A large furry convention set in the Sunshine State for the fall has decided that in order to comply with SB 1438 or the “Protection of Children Act,” it will no longer allow anyone younger than 18 to attend.
The law prohibits people from “knowingly admitting a child to an adult live performance.” Those breaking the law could face criminal punishment.
A study published on the National Library of Medicine defines furries as “individuals who are especially interested in anthropomorphic or cartoon animals” and who “often strongly identify with anthropomorphic animals and create fursonas, identities of themselves as those anthropomorphic animals.”
Megaplex cited “legal reasons and protection of our attendees, our venue, and the overall convention” as reasons for the change to their convention.
“Megaplex has welcomed younger fandom members and their families since its inception and making this change was very difficult,” the convention shared in a statement.
Meanwhile, State Sen. Tina Polsky said the state law has “nothing to do” with furries.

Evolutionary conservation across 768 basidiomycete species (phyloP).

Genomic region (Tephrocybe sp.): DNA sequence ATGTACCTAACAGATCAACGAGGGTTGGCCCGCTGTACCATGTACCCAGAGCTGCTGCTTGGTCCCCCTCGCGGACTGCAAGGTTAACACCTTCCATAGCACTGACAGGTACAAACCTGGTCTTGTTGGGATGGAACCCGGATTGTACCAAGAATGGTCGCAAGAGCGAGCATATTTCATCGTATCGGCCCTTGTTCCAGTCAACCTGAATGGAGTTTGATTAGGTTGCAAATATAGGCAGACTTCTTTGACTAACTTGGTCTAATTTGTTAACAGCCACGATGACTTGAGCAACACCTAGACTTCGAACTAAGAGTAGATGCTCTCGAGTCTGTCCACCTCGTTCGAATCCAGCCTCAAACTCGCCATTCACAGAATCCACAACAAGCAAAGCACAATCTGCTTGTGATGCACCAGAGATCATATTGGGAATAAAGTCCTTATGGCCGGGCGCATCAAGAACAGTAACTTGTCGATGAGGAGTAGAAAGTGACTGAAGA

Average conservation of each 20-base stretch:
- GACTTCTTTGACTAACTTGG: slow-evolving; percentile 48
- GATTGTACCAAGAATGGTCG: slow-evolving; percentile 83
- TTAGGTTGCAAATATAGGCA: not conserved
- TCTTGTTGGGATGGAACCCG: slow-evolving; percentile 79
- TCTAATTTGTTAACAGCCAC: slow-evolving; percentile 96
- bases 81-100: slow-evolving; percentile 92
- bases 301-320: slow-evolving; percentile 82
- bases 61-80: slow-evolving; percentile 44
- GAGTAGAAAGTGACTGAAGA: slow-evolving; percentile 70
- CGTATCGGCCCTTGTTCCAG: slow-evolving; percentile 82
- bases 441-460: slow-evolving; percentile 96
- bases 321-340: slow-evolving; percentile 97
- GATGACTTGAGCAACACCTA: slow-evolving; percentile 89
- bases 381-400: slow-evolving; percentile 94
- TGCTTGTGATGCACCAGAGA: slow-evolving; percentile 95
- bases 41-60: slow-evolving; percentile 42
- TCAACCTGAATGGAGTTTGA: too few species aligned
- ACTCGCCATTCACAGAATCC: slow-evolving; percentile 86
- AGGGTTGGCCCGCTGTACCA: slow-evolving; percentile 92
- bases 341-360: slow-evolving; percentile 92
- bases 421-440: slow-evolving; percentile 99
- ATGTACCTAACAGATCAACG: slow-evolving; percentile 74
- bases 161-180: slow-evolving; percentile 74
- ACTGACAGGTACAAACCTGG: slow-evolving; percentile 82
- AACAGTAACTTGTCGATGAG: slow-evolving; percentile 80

“This furry thing has nothing to do with the bill whatsoever,” she said. The lawmaker was concerned the legislation could have a “chilling effect” on other events planned in the state.
“I don’t know these people. I don’t know why they did it, except I read their statement. And they said that in an abundance of caution because of this bill, they don’t want anyone to get into trouble, they could lose licenses or even worse. So that’s the point I’m trying to make is that way beyond the words, the text in the bill, is the chilling effect of any kind of ‘adult entertainment’ or even non adult entertainment, like a furry convention, which is not necessarily sexual in any way, is being affected,” Polsky said during an appearance on “On Balance with Leland Vittert.”
A 2019 survey of 334 male furries said the majority of respondents had some degree of sexual motivation for becoming furries. “Like with any other fan interest (video games, comics, etc.) there are sexual themes present,” Vox writes, but for many, the hobby is not erotic at all.
“It’s the parents,” Polsky said. “Let the parents decide what’s right for their kids. If they want to take their kids to a drag show brunch with someone who’s dressed up as Mrs. Doubtfire reading a book, let them.”